• Aliasing: The alias(rule, name) function gives you the ability to assign an alternative name to a node in the parse tree output. The node in the tree output needs to have a name different to the name the rule is defined with, often when an element needs to be parsed differently depending on context. The following example shows how identifier is aliased as type_identifier when it's a child node of generic_type:

    generic_type: $ => prec(PREC.REL + 1, seq(
          alias($.identifier, $.type_identifier),

    This allows you to make your tree more meaningful while simultaneously marking what the "actual" rule is in your grammar.

  • Inline: Adding a rule to the inline array strips out the whole node as though it has been removed from the grammar. Each occurrence of this rule in the grammar is replaced with a copy of its definition. Similar to making something hidden, this makes your AST more compact. Inlining doesn't create these nodes at runtime, whereas making something hidden acknowledges the node at runtime but hides it from the AST.

  • Make seq visible and choice hidden: Sequences typically have meaning. Choices are just containers that point to other things.

  • Making things hidden: Preceding a rule with an underscore (_rule) allows you to omit displaying a rule in the AST. This allows you to make a tree more compact.

Making your tree compact: knowing when to inline vs. hide vs. remove a rule

Here are some guidelines to determine what approach to take when removing superfluous nodes from your AST:

  1. Remove the rule. This involves replacing a rule by directly pasting in its definition in places it's called. If the rule is only used once or is very simple, this is the best option since its removal will shorten the grammar. Less rules makes the grammar code easier to understand.

  2. Add it to the inline array. If the rule is used more than once and its definition is not simple, make it inline. If this does not cause parsing problems, this is the best approach, because it will avoid intermediate node allocations and parsing operations at runtime. One possible side-effect of inline is that is sometimes makes the parser much larger in terms of number of states. To evaluate whether this has happened, it’s worth looking at the STATE_COUNT in parser.c before and after. If the state count goes way up, it may not be worth adding the rule to inline since more states mean more one-time memory footprint for the parser. If it goes up a few percent (or goes down), it’s fine to add.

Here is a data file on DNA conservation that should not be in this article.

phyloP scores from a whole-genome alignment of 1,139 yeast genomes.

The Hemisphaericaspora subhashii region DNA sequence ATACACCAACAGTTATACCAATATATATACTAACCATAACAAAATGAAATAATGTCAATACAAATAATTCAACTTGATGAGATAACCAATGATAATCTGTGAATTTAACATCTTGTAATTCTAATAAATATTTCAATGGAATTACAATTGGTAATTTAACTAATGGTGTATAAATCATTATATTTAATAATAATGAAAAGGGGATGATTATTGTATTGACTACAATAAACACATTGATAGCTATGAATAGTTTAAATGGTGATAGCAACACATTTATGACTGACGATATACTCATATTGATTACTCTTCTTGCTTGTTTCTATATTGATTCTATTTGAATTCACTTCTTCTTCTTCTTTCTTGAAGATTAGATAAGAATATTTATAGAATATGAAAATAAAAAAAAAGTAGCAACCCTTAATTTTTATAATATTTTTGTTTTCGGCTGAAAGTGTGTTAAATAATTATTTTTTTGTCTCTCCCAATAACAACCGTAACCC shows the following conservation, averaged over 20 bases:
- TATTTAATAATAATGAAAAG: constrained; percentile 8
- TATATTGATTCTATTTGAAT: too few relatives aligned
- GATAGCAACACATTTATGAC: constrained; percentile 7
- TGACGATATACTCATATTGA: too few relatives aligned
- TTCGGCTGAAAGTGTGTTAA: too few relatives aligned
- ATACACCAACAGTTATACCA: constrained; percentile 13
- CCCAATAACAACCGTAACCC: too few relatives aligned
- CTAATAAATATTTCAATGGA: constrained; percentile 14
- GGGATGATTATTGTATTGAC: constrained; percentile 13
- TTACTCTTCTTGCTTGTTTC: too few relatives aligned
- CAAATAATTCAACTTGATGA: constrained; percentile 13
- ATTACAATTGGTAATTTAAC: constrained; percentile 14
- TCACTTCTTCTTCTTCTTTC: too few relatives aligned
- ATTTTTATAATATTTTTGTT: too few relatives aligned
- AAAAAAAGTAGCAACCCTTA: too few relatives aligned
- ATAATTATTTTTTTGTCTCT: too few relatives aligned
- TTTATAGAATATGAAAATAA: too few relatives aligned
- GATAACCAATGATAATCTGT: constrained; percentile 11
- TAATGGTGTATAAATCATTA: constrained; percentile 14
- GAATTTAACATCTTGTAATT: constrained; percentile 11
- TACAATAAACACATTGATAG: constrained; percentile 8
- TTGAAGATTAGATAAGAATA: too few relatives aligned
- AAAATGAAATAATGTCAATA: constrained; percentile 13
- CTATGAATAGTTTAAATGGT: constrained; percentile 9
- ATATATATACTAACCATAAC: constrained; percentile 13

3. Mark it hidden. If inline causes conflicts or drastically increases the size of the parse table, it's better to mark it as hidden. This is often useful when two nodes can not exist without one another. For example, class_body_declaration was a child of class_body and occurred together 100% of the time. Similarly, type_arguments can not exist independent of its child node, type_argument. In both cases, it makes sense to hide the former.

    -      (type_arguments

Test in the wild to prioritize what's next

Once you have developed a significant portion of the grammar, find a file from an active open source repository that follows the typical structure of the language and run your parser against it. See how much of it can be successfully parsed by your system. Is it 40%? 60%? This can be a good way to benchmark where you are relative to the finish line. It can also be an effective way to identify what to prioritize next.

Use a script like this is one way to mass test a large repo quickly.

Sequence your work

Most languages have a long-tail of features that are not frequently utilized in the wild. When supporting a language, our aim is always to be able to parse 100% of a language (or ideally more, since the intent is to support multiple versions). However, this doesn't necessarily happen all in one go. A good way to do this is to develop the structure and documentation necessary to support open source contribution.